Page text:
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Author: Subject: Ammonia Oxidation-Failure

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sad.gif posted on 20-12-2015 at 20:37
Ammonia Oxidation-Failure

I will try to explain the entire event in an unnecessarily complicated way: I tried the oxidation of ammonia gas to nitrogen monoxide and have clearly failed. I have attempted the oxidation reaction as follows:
Inside a reaction tube, a copper coil was secured. The tube was then connected to a 3-neck round-bottom flask on one end,while the other end was connected to an 500 milliliter Erlenmeyer flask. To one of the necks of the 3-neck flask was connected a test tube containing dry ice,this was to help pressurize the apparatus. To the remaining neck of the round-bottom flask was connected to an Erlenmeyer flask containing a 30% solution of ammonia,while the reaction tube itself was connected to an oxygen generator that used household bleach and 3% hydrogen peroxide(The "flask end" used a 2-hole stopper). After I set up the entire apparatus,I submerged the test tube with the dry ice into a water bath,hoping that the CO2 would pressurize the apparatus. The ammonia solution was then heated to 50 degrees Celsius(In hopes that the ammonia gas would bubble out),and the bleach in the oxygen generator was added to the hydrogen peroxide via addition funnel. I then heated the reaction tube using a blowtorch(Wasn't my first time,the first try ended in failure when a different tube ruptured,I had to buy a new one). In the end,no nitric oxide was produced,at least I don't think any adequate amount was generated. I know that nitric oxide is oxidized to nitrogen dioxide simply in the presence of oxygen,yet I did not notice any brown gas in the collecting flask.Either I didn't get any nitric oxide and nitrogen dioxide generation,or they were generated only in trace amounts,neither of which is good. Is there any way for me to improve the setup to get noticeable amounts of NO,and subsequently NO2?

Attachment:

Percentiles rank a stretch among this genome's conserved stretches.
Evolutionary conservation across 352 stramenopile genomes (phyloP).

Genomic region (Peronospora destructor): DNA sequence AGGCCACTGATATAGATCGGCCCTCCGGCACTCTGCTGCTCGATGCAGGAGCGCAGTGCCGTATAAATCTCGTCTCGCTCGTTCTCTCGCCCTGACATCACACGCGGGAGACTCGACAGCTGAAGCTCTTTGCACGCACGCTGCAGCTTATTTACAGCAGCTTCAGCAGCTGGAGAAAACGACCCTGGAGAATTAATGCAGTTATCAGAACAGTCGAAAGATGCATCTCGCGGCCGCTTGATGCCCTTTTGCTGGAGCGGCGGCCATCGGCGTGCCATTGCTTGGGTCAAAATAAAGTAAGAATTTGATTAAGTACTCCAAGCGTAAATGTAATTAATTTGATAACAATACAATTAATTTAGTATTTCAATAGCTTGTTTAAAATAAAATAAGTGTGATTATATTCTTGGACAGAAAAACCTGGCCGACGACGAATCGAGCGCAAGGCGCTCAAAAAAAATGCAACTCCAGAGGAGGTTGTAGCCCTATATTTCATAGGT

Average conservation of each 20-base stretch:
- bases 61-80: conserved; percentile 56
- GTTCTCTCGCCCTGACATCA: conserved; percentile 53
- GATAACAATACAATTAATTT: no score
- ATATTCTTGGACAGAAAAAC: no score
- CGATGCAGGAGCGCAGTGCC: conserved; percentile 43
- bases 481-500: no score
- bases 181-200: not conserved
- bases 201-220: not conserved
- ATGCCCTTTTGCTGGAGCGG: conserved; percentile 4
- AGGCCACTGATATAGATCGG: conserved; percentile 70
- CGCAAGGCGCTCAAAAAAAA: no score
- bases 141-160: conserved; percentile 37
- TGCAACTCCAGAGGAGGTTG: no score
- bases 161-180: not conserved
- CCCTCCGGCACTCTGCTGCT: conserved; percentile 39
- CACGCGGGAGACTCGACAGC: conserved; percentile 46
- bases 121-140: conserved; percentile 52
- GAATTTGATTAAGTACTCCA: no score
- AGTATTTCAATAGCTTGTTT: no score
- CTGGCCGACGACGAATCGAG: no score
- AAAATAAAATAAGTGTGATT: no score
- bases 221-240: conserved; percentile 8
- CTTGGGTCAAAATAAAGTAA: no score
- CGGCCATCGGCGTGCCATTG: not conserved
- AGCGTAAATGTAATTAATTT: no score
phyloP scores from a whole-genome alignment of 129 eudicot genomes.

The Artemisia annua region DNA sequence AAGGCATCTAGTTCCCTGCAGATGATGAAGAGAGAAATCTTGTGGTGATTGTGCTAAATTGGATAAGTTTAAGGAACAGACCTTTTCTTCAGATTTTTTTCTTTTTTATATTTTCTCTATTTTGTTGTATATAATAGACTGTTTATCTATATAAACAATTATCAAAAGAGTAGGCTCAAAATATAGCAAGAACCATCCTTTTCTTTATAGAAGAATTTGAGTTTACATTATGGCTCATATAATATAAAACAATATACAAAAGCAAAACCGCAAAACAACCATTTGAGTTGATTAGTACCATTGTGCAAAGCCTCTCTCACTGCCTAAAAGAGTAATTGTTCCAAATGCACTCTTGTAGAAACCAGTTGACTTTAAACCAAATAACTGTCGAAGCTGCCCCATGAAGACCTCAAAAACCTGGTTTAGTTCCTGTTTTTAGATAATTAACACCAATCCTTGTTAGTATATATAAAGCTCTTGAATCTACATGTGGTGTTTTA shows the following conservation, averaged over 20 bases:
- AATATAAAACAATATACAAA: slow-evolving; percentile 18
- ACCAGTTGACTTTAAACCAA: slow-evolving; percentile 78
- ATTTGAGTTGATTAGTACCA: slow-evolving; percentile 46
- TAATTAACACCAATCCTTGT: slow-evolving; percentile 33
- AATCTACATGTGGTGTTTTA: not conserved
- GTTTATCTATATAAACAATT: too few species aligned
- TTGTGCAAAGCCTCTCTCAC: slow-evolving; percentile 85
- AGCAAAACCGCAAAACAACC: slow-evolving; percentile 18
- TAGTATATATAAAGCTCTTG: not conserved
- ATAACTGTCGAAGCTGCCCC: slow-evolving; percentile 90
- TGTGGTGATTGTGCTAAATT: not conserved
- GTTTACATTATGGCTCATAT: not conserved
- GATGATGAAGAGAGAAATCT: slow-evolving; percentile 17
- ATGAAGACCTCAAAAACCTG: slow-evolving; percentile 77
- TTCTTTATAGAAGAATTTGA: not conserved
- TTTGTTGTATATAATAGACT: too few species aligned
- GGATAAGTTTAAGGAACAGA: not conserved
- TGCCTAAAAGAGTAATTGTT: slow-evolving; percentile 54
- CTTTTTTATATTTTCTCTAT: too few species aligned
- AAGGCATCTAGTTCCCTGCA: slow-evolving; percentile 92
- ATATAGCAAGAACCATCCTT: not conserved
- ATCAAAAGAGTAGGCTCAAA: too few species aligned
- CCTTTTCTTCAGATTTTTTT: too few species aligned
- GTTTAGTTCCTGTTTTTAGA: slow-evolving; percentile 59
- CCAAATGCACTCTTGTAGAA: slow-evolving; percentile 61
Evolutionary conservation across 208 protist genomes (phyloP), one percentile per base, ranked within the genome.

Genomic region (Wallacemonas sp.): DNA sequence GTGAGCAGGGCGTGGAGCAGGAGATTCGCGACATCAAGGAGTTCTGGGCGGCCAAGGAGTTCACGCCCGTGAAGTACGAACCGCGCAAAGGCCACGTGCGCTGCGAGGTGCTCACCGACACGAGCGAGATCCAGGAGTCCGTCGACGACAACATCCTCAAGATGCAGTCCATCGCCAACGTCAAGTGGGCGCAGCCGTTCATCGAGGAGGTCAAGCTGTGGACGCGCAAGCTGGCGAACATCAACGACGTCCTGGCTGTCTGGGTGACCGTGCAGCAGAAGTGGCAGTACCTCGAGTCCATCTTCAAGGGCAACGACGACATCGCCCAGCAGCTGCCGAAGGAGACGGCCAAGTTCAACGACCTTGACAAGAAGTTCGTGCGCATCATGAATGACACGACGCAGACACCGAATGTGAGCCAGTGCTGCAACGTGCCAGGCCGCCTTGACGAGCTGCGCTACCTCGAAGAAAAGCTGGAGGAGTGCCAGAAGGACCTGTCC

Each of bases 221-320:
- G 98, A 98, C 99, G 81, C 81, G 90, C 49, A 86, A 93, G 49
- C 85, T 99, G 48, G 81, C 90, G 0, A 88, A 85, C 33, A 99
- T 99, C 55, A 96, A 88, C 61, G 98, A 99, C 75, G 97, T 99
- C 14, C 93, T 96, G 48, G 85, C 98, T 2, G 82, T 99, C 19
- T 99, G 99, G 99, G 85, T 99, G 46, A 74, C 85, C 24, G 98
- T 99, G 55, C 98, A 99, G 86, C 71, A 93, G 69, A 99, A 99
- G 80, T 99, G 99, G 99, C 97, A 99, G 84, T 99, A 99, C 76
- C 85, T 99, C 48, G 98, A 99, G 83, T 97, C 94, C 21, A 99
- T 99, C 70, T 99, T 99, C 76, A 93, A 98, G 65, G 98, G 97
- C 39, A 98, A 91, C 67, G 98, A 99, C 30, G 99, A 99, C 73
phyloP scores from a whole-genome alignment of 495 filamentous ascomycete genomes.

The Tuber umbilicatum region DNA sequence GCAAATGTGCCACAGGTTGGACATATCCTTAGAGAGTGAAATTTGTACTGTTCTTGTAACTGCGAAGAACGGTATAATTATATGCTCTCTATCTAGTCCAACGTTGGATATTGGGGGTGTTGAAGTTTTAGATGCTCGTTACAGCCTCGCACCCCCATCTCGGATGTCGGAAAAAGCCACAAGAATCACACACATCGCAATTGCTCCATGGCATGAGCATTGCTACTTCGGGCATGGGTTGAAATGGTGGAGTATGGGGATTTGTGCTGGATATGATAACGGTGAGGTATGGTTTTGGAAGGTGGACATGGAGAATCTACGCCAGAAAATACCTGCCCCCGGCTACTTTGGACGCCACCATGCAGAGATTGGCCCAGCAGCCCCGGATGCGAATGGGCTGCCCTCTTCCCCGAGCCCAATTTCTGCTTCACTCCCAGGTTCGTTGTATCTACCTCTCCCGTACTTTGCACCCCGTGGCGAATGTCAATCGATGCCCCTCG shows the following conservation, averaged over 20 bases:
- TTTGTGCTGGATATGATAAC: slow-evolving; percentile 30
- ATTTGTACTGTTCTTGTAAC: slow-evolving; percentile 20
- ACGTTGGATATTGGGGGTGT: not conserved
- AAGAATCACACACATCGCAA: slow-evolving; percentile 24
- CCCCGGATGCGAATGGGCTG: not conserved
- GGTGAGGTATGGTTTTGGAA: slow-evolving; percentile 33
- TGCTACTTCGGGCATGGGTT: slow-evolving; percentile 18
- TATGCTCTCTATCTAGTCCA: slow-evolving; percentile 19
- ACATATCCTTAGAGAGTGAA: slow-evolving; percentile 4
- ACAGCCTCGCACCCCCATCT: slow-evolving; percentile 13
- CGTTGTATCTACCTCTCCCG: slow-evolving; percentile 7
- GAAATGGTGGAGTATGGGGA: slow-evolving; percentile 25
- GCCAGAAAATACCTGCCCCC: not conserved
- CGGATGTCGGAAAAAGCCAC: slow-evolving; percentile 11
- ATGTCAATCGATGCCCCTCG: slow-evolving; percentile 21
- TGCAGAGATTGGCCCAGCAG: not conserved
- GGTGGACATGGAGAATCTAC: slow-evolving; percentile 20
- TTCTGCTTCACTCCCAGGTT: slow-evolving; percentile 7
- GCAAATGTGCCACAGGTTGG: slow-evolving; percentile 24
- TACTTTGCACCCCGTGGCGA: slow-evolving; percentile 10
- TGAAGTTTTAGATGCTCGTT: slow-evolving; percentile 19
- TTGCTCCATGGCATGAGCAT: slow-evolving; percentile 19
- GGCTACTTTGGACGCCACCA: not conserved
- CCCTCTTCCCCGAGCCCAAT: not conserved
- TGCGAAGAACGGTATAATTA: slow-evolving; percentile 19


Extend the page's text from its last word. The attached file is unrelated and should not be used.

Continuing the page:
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[*] posted on 21-12-2015 at 06:49

You'd be better of heating the copper instead of the flask (heat the copper till red hot). You're still not likely to get very good yields since a side reaction consumes NO and Ammonia producing water and N2, very short residence times are necessary in the industrial Ostwald process to minimize the losses caused by this.

Also, remember this reaction is exothermic -even though the activation energy is high-... You don't want to overheat ammonia oxygen mixtures or your glassware might become a very cool model rocket.

[Edited on 21-12-2015 by battoussai114]

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[*] posted on 21-12-2015 at 07:10

Also, even if nitrogen oxides were present, they'd quickly combine with excess ammonia, forming nitrites and/or nitrates.
A better way would be to first dry the vapours, then mix with (dry) oxygen/air. Pass this mixture through a red-hot copper tube with copper mesh inside. After the reaction has started, IIRC, the heat produced will be localized on the catalyst, eliminating the need for further heating.
Also, I'd use air rather than oxygen.

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[*] posted on 21-12-2015 at 11:47

I once got essentially the same setup to work, with air, ammonia (generated the same way) and copper wire. The method works, but you need to heat the copper to get it started.

However, you will most likely run into another problem: The heat produced readily melts the copper. It is difficult to prevent this if you cannot carefully control the rate at which you feed ammonia/oxygen. It is nearly impossible with such a crude methode for generating ammonia gas.

Also, I got only a tiny yield. I am not sure whether that was because I could only run it for a short period of time before melting the copper and the glass tube, or because the reaction proceeded to N2, rather than NOx.

[Edited on 21-12-2015 by phlogiston]

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